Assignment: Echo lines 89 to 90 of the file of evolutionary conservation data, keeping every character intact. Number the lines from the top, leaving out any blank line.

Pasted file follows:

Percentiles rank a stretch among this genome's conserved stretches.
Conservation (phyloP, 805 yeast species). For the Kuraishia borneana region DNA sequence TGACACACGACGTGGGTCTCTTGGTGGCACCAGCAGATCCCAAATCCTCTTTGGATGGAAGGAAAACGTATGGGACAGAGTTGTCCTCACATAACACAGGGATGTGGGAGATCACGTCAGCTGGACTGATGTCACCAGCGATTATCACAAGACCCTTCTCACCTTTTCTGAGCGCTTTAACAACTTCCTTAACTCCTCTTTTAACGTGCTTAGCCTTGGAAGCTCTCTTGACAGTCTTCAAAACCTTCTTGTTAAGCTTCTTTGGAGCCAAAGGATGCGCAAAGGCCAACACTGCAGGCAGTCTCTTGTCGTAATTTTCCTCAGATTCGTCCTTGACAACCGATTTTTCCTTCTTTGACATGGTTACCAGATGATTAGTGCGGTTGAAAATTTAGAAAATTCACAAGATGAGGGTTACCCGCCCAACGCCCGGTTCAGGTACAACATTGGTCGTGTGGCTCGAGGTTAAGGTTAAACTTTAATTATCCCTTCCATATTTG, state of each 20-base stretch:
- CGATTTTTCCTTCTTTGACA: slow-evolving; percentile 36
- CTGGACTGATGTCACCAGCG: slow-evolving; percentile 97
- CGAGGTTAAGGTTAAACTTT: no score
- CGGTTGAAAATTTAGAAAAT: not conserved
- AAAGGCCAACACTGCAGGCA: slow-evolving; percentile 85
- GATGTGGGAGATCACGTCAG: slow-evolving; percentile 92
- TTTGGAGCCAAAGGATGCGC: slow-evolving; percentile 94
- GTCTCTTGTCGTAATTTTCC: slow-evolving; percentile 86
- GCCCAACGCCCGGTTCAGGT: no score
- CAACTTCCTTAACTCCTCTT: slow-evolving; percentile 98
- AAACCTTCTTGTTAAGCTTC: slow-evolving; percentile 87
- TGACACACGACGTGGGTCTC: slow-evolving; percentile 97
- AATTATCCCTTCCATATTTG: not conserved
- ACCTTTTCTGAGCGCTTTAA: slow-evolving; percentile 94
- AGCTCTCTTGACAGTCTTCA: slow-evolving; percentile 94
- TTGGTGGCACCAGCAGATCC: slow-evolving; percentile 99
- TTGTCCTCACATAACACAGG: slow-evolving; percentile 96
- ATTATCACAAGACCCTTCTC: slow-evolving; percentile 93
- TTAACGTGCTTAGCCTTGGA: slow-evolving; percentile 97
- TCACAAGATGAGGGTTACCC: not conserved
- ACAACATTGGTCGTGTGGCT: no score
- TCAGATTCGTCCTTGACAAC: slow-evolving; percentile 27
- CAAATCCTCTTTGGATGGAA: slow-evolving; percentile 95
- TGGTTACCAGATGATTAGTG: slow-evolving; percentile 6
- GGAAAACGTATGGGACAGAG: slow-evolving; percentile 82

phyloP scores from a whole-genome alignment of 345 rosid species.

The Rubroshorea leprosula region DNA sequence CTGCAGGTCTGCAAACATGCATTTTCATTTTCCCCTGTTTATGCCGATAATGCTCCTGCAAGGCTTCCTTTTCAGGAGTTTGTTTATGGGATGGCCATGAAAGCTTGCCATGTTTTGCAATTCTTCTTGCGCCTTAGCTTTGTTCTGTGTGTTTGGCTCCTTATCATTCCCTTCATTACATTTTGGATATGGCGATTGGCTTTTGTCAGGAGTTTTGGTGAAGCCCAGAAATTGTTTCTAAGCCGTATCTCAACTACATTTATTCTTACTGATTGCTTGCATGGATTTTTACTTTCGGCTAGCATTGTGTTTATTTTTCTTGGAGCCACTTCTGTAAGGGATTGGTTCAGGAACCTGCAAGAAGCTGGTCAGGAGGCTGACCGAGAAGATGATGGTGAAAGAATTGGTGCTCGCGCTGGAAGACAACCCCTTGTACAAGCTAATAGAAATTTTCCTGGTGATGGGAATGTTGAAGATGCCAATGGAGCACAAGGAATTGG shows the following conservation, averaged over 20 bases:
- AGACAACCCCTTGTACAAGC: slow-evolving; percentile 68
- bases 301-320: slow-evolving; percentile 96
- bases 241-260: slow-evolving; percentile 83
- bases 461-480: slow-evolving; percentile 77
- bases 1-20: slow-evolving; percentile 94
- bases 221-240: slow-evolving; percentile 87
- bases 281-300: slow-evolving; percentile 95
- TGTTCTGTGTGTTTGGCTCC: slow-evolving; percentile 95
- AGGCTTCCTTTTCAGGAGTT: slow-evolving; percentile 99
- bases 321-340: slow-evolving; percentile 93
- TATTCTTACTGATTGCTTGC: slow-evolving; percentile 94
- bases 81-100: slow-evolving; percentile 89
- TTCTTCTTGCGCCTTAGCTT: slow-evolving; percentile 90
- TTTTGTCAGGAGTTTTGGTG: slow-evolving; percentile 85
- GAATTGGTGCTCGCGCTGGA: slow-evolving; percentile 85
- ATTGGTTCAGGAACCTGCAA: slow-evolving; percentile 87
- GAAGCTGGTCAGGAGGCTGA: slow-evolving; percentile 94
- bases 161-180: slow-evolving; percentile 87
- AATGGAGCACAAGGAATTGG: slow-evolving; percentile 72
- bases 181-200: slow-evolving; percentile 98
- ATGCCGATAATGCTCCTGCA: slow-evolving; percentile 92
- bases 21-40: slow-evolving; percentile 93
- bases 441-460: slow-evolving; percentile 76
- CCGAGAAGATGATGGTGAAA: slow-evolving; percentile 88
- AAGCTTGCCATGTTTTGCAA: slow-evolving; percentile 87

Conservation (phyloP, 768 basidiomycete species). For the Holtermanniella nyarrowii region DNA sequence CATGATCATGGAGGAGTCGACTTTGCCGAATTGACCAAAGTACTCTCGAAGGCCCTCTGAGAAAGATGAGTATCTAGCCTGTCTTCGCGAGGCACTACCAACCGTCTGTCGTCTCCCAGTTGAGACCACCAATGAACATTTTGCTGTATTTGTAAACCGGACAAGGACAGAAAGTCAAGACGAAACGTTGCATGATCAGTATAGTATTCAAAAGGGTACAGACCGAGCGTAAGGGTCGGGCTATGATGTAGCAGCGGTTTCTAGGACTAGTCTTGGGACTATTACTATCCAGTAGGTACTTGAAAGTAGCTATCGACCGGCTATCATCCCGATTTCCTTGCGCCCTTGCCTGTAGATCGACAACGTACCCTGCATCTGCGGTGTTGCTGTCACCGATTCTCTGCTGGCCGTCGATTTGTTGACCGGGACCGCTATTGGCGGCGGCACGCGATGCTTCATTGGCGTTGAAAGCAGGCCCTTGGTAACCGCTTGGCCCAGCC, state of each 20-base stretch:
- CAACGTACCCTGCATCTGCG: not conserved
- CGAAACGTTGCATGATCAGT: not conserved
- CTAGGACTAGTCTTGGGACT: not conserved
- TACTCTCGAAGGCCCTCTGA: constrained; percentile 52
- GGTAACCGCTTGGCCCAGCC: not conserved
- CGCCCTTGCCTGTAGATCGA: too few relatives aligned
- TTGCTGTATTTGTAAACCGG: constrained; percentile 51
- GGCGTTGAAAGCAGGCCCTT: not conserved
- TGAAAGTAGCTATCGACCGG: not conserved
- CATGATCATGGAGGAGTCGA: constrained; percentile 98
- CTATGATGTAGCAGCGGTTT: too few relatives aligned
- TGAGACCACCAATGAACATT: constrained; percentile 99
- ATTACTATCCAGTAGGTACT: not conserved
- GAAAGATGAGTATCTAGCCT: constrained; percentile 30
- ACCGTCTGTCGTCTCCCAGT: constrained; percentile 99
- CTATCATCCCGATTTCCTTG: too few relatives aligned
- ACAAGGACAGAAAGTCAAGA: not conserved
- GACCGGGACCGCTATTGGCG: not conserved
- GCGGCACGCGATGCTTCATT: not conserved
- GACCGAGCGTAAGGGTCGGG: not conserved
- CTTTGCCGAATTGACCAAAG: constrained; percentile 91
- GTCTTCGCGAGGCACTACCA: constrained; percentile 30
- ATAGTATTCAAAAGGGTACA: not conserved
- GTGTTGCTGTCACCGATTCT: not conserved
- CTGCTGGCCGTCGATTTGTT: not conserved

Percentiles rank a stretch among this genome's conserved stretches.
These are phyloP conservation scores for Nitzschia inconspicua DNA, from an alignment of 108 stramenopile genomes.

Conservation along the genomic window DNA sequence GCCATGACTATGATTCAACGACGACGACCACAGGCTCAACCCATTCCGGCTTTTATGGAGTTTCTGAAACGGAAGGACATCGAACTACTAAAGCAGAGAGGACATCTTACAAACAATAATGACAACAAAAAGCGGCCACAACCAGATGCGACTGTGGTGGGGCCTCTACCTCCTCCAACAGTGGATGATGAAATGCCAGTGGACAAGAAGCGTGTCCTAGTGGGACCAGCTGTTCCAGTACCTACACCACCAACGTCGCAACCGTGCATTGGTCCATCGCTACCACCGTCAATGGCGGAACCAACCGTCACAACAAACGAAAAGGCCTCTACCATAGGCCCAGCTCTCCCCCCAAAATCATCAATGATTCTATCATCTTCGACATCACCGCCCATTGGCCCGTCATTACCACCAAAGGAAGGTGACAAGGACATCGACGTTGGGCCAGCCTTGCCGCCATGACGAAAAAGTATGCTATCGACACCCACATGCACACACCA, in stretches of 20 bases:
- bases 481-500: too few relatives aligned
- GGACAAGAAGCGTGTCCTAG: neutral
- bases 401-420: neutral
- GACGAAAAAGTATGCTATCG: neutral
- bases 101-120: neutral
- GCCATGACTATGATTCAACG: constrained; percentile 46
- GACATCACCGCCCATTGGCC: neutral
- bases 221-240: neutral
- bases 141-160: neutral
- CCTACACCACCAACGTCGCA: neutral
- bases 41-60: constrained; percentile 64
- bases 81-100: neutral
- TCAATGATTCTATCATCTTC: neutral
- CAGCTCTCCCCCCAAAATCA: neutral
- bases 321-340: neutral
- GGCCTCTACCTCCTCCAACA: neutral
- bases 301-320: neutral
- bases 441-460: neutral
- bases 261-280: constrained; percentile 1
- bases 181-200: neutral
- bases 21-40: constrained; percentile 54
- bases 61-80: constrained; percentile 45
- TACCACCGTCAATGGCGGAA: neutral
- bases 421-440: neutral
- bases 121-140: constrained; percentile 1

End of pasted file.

- GCCATGACTATGATTCAACG: constrained; percentile 46
- GACATCACCGCCCATTGGCC: neutral